When liquid water gets into such a gravel backfill, it quickly runs down into the drain tile and is diverted away through a pipe either by gravity or a sump pump. When a drain tile is used, but soil is used for backfill, the water can't drain away as quickly, so it tries to drain through the foundation wall. If enough liquid water is present, hydrostatic pressure will force it through any opening it can find in the foundation wall, no matter how small.
The purpose of the stone or gravel backfill is to relieve the hydrostatic pressure. With the correct backfill material, the liquid water will travel the path of least resistance: through the backfill into the drain tile, rather than through the foundation wall. I will point out that drain tile comes in two styles - rigid and flexible. The rigid has a slot on one side and this is installed with slot down. The flexible has slots on 4 or 6 sides, if you will but this should be installed with a silt sock over it. Costs more but prevents silt from getting into the pipe. Most homes, for interior applications use the flexible but either is acceptable.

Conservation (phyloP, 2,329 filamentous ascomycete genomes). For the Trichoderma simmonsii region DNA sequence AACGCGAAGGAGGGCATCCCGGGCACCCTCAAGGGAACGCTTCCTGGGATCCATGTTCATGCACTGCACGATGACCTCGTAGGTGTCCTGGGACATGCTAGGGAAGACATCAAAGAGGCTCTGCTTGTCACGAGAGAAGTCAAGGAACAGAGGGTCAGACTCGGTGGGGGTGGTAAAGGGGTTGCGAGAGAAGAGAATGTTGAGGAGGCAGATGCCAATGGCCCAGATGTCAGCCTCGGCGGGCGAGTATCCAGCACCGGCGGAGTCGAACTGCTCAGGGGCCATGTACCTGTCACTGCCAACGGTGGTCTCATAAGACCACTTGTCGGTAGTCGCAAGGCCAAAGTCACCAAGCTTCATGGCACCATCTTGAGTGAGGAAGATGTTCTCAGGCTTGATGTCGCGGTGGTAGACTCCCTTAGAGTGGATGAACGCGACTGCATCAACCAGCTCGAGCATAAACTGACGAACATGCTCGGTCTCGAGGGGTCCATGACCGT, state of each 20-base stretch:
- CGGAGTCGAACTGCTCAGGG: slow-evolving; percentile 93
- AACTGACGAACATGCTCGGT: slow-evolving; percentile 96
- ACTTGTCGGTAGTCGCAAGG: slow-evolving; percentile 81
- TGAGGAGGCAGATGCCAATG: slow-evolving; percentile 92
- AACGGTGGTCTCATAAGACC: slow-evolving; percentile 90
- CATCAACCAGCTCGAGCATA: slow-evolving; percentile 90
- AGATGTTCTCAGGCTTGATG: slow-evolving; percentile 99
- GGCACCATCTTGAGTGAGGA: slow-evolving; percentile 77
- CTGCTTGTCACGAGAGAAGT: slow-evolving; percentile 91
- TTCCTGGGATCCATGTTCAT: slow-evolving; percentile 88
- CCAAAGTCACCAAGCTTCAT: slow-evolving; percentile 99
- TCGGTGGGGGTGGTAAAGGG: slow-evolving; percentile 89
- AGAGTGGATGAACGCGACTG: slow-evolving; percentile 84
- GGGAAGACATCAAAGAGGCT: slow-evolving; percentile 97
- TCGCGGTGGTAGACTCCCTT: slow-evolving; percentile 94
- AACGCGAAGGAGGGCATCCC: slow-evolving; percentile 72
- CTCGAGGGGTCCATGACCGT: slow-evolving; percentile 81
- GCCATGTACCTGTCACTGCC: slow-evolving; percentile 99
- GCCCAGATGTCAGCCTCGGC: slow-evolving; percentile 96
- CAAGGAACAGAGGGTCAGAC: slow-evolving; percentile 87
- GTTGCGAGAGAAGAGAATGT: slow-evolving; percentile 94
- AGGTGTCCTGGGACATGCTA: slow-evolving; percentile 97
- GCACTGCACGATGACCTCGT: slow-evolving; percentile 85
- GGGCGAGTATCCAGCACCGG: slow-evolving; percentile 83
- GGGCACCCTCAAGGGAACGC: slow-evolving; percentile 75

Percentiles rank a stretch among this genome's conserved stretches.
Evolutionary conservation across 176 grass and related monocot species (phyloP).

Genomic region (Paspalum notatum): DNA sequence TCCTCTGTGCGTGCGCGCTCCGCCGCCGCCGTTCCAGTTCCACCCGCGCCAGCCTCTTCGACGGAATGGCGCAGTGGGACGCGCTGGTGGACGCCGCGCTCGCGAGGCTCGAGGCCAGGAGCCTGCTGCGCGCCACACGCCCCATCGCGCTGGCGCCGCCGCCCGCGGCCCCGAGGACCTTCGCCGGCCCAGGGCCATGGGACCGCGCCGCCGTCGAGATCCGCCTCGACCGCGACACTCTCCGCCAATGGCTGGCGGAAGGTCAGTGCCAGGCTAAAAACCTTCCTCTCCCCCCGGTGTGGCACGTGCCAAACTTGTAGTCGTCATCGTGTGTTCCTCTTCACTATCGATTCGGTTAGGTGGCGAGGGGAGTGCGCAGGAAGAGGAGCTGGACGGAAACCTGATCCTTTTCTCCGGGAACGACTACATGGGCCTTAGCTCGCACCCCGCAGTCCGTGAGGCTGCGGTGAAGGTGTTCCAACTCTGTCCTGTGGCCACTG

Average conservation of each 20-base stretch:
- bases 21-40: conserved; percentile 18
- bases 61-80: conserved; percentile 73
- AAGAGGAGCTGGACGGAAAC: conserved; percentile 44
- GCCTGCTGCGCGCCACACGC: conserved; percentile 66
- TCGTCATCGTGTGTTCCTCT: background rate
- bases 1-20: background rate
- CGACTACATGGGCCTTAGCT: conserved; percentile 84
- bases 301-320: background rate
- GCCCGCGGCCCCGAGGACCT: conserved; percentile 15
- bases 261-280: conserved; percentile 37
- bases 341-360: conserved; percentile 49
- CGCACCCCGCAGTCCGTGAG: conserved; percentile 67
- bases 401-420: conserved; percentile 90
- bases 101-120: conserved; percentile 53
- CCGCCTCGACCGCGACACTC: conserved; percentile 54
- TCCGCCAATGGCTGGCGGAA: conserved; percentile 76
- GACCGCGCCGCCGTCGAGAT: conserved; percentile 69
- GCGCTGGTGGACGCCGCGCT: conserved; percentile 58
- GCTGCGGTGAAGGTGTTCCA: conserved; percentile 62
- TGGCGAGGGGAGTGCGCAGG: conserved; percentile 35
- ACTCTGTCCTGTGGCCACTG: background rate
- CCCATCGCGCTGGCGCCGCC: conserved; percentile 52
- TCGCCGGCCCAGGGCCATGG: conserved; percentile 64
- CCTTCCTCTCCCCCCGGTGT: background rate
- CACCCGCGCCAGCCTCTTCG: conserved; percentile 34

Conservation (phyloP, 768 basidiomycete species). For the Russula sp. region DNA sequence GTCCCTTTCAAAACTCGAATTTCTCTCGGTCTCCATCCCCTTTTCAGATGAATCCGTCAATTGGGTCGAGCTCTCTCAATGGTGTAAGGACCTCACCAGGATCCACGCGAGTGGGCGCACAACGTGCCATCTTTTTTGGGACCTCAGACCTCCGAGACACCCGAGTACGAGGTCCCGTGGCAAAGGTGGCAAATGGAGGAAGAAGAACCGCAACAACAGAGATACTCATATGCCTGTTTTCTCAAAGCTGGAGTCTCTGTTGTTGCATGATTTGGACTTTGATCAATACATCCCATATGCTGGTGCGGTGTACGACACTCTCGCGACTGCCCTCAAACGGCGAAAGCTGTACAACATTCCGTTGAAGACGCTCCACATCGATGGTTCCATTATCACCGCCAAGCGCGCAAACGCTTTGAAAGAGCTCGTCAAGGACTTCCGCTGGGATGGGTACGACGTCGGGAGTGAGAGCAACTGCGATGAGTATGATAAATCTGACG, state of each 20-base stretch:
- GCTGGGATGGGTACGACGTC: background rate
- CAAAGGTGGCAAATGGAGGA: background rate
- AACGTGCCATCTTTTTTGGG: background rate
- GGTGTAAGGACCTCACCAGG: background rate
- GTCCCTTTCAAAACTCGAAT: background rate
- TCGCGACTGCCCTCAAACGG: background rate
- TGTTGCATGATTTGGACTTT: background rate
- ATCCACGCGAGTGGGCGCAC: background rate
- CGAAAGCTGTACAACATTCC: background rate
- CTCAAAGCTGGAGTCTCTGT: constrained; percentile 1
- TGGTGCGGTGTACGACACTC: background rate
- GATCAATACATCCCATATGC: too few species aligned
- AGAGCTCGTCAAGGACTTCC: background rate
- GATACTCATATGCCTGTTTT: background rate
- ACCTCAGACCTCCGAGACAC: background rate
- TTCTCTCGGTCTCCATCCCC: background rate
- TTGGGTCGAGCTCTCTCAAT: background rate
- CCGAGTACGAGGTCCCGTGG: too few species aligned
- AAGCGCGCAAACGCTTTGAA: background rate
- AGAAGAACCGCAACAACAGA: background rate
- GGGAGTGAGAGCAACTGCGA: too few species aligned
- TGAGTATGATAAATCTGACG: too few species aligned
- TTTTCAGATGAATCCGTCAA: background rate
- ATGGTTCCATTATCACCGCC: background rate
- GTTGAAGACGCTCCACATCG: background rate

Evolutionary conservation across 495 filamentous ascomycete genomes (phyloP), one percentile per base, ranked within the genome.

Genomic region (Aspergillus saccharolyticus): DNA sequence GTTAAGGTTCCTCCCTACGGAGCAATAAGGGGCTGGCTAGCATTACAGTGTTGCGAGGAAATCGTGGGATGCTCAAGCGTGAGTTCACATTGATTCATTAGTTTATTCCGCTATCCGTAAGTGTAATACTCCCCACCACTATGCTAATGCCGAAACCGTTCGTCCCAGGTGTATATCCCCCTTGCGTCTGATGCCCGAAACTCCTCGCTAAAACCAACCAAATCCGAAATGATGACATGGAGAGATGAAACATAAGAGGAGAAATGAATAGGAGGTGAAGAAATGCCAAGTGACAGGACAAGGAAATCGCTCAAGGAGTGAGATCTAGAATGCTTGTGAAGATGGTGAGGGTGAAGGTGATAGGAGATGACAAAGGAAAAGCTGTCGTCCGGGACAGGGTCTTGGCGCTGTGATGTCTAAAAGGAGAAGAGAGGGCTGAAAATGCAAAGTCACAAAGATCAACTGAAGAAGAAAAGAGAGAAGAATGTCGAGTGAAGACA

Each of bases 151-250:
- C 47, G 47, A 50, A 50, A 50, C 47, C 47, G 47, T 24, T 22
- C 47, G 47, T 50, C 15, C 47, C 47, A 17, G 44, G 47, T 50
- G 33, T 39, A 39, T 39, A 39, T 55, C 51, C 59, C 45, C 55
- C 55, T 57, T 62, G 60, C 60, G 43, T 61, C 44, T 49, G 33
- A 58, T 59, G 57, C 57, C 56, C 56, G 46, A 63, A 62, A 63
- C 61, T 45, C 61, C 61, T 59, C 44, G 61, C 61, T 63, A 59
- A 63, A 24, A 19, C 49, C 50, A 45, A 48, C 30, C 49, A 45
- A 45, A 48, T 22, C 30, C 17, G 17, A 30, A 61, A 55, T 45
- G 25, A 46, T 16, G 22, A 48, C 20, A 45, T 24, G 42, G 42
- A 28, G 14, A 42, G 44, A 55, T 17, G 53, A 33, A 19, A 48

When the soil is merely damp, as it often is, liquid water isn't the problem. When damp soil is next to a foundation, it will cause the foundation to get damp. The dampness will work its way through the foundation wall and eventually enter the basement or crawl space. Concrete and masonry are actually very porous, so dampness can move through such materials fairly easily. (This is done through a process called capillary action.) Once the dampness reaches the interior surface, it can evaporate into the basement or crawl space, increasing the moisture in the air.
To stop the dampness is relatively easy because, by not being in liquid form, there is no hydrostatic pressure. A simple foundation coating will do the job. This coating is called dampproofing. It isn't a substitute for waterproofing.